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Fire, brimstone, and interstellar travel - 92%

Valfars Ghost, October 11th, 2019

These days, there’s not a whole lot of new death metal that seems genuinely threatening. More intense than anything in the mainstream, sure, but people who’ve been regularly exposing themselves to this sort of thing for years are often hard-pressed to find recent death metal releases that seem truly monstrous. Planetary Clairvoyance, the latest from young Toronto outfit Tomb Mold, is one such album. The band’s third full-length is a dense, molten slab of intensity boasting a smoky, brimstone-infused flavor and a violent but carefully calculated malevolence that any fan of Incantation should be more than happy to welcome with open arms.

This is Tomb Mold’s third album since the band was formed in 2015. While the pace of their output has been quick, they have not been cutting corners in their mad dash to release three full-lengths in as many years. Planetary Clairvoyance is a thoughtfully crafted album, never relying simply on speed or brutality to make its point. While there are fast riffs and blastbeats aplenty, Tomb Mold enriches the album’s sound with the occasional sliver of death doom. Though there are a lot of these switches from fast, driving death metal to slower chord progressions, and sometimes to sections that feature a guitar riffing independently of other instruments, it never seems to let up in intensity, except for the occasional atmospheric moments. Planetary Clairvoyance smoothly shifts from one idea to the next and provides a lot of subtle variations on its musical themes so that you might not recognize at first how much change is packed into the album. While its mood is consistently oppressive and frightening, due in no small part to the guitars’ murky yet massive distortion, there are a lot of standout moments you won’t be forgetting any time soon, from a slow, dramatic portion of ‘Infinite Resurrection’ that repeatedly slams you into the ground to an odd, almost tribal, show of percussion in the second half of “Accelerative Phenomenae” and the slow, destructive stomp of “Heat Death.” The guitar solos are commendable as well. They aren’t particularly fast or flashy but they have a smooth, emotive character not unlike the ones Chuck Schuldiner performed during the progressive phase of his career but somehow manage not to detract from the album’s overall menacing aura.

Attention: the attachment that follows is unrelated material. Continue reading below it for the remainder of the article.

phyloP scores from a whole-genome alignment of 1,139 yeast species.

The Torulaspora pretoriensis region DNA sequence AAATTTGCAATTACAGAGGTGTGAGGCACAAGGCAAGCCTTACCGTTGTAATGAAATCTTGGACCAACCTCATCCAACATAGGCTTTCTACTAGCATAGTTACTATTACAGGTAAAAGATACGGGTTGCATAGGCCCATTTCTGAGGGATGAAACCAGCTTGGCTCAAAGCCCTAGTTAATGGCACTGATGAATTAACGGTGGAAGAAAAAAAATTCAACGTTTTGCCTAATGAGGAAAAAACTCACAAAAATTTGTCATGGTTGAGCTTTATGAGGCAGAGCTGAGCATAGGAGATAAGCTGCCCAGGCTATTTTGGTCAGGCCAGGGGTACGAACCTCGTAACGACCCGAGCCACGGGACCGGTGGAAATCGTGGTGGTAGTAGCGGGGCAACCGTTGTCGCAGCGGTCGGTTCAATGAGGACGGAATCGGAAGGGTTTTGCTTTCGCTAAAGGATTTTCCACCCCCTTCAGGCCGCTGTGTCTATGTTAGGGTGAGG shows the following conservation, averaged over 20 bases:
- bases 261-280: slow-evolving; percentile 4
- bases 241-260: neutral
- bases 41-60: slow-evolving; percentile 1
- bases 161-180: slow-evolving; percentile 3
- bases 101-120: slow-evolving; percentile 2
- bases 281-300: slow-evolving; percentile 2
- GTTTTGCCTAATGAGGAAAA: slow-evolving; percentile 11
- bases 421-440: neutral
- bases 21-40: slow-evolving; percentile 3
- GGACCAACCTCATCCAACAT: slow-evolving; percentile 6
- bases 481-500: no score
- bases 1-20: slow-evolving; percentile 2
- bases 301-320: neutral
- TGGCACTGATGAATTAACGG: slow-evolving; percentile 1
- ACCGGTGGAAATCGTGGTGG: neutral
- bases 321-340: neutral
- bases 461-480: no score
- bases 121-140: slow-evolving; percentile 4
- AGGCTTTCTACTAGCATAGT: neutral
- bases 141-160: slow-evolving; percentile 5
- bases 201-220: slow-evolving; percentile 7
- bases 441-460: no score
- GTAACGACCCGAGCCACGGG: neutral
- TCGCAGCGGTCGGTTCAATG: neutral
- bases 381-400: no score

Further compounding the album’s dark and crushingly heavy tone is the production. The guitars are given a lot of power in the studio, augmenting the riffs with a level of distortion as thick and meaty as a sub from a New York deli. Thankfully, this does not mean the bass is lost in the shuffle. Instead, the basslines are frequently audible, providing a more subtle sort of menace as they bounce along. Max Klebanoff’s gutturals, meanwhile, are pushed back a bit, making their presence a bit more subtle than expected, effectively allowing them to meld with the instruments to create a production aesthetic that’s somewhat murky but still incredibly muscular.

While this album’s vicious riffing goes a long way toward establishing its sinister personality, there are a lot of brilliant atmospherics that elicit plenty of dread when their time comes. The 3-minute cut “Phosphorene Ultimate” is dedicated entirely to molding a sound collage out of creepy, droning guitars and the sounds you’d hear while wandering through the halls of a derelict spaceship (including scrambled and unintelligible radio transmissions). Effective ambient sections like the sparse, eerie guitar lines in album opener “Beg For Life” and something that sounds like a field recording from a jungle on another planet that closes out “Heat Death” (and the album) are spread conservatively throughout and provide the occasional break from the intensity while ensuring that a listener always feels some sense of tension.

Planetary Clairvoyance is an album that strikes the right balance immediately and never loses its way. Though Tomb Mold gives their ideas plenty of room to breathe, there’s more than enough change from one moment to the next to provide a sense of growth and progression. The album may sound monotonous at first because of how consistently colossal and threatening its tone is but those paying attention will recognize that Planetary Clairvoyance is a journey through an ever-changing landscape of expertly-realized and ferocious songcraft.

Originally written for the Metal Observer

The new elite... - 93%

robotiq, September 21st, 2019

Death metal is about progression. From ‘Seven Churches’ onward, this genre pushed the boundaries of extremity, heaviness, composition and musicianship (often simultaneously). Many people, myself included, might say that the golden age of death metal was somewhere between 1985 and 1993. Certainly the progression has hit a brick wall in recent years, with a couple of exceptions. The first death metal album to rekindle my interest in the genre was “Starspawn” by Blood Incantation. Here was a record that would not have been possible in 1993. This was the sound of a band reaching further into the primordial void than any of its forebears (Timeghoul, Immolation, Morbid Angel), expanding the template for others to follow.

“Planetary Clairvoyance" is another such record. Progression here comes through assimilation. Tomb Mold have absorbed everything good about death metal from the last 30+ years. Superficially, I would describe it as a combination of “Into the Grave” and “Human”. It has the primeval power of the former and the progressive structures (and musicianship) of the latter. Other comparisons might include the crushing astral weight of “Slumber of Sullen Eyes” and the intricacies of “Focus”. For clarification, Tomb Mold sound nothing like Cynic, but they have plenty of riffs and ideas in common, and the soloing is Masvidal-esque in places.